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February 18th, 2017; Nyck Grayson 

As we near the festivities in Indianapolis in early March, all 32 teams will be keying in on players to boost and lead their franchise going into the future. Most notably, the league’s GMs and scouting teams will be looking for their next “Face of the Franchise” Quarterback. This season’s draft class of QB’s raises many questions throughout the league: Does he have the experience? Is he a pocket passer? Can he push the ball downfield? Is he a winner? 

Over the next week we’re going to be breaking down the positional outlook on this years NFL Combine. We’ll highlight what traits are already a given,  what needs to be displayed at Lucas Oil Stadium, and what needs to be improved going forward into their rookie year.

Mitch Trubisky, North Carolina, 6’3 220lbs

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The Given: What we know about Trubisky is that he has displayed an ability to play with efficiency and accuracy, his high draft projection stems from his ability to play with a sneaky athleticism in the pocket. He’s not necessarily a Roethlisberger or Flacco build, but his 6’3 stature and solid build is a quality that will keep him among the higher picks in this year’s draft.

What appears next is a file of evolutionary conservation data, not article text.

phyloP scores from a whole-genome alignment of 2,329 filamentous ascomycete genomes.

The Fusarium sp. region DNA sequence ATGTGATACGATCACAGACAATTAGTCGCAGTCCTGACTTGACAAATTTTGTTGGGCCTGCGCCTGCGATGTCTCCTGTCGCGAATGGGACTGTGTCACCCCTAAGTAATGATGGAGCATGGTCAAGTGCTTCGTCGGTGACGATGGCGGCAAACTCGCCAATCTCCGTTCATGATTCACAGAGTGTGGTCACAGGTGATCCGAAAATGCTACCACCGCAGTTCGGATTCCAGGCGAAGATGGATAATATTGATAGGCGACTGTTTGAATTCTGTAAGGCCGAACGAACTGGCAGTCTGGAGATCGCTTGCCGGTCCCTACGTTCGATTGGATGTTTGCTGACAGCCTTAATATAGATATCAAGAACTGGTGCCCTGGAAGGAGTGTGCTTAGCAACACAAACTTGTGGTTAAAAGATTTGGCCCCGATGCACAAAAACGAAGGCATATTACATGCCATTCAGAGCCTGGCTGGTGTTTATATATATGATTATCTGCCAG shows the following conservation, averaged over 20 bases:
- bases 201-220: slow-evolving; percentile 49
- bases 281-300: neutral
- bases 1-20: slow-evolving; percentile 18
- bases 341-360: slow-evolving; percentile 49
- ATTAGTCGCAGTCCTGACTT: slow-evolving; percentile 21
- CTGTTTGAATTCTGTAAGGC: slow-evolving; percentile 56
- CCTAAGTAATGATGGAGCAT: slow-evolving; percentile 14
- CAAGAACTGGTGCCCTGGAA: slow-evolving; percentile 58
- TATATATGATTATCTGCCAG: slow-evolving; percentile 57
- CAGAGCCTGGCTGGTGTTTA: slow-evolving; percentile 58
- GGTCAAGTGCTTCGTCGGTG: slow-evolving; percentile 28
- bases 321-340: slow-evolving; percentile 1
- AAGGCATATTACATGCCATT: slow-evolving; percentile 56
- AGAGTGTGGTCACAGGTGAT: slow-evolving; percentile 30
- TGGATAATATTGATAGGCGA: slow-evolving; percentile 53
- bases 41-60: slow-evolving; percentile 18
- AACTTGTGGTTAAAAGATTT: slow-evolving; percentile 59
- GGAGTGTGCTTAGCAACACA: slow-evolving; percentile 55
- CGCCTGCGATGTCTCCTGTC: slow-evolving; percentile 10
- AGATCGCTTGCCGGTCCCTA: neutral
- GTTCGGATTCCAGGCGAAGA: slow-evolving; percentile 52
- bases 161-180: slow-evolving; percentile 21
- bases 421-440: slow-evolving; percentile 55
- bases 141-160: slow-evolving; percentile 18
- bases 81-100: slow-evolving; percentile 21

The Unknown/Need to improve: Experts on the position are not enamored with his mechanics, some have said that the shift in weight during his delivery disable him from being able to push the ball better than he has. Another indictment on his play has been the decrease in his accuracy when throwing on the run. And lastly, this year again the what I like to call the “Hand Size Phenomenon” may play a factor as Trubisky fumbled the rock on 4 occasions. Mitch has a chance to raise to be the definitive QB1 in this year’s draft by displaying a tightening of the aforementioned “loose screws” in the combine and during his pro day. 

 Deshaun Watson, Clemson, 6’2 205lbs

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The Given: Nobody in the country should be debating the fact that Deshaun Watson is an athletic human being for the Quarterback position. His elusiveness and vision as a runner was a key component in his leadership in taking the Clemson Tigers through the 2017 College Football Playoff. Watson improved in his final year at Clemson at his ability to fluidly move defenders with his eyes and make his offensive linemen correct with his pocket mobility. Not a terrific arm but competent enough to push the ball downfield.

The Unknown/Need to improve: Watson’s accuracy has often been considered sporadic and inconsistent. The Clemson offense catered to him to where he wasn’t asked to do too much post-snap and often led him to forcing balls into tough spots like his first interception thrown in the Semifinal rout against Ohio State. He’s not necessarily a small build but his measurements have always led teams to shy away due to a question of his durability. If in his pro-day, he can show an ability to navigate through pre-snap reads and build consistency in his accuracy; he’ll be able to give himself a chance to silence the many doubters in the National Championship Quarterback. 

 

Deshone Kizer, Notre Dame, 6’4 230lbs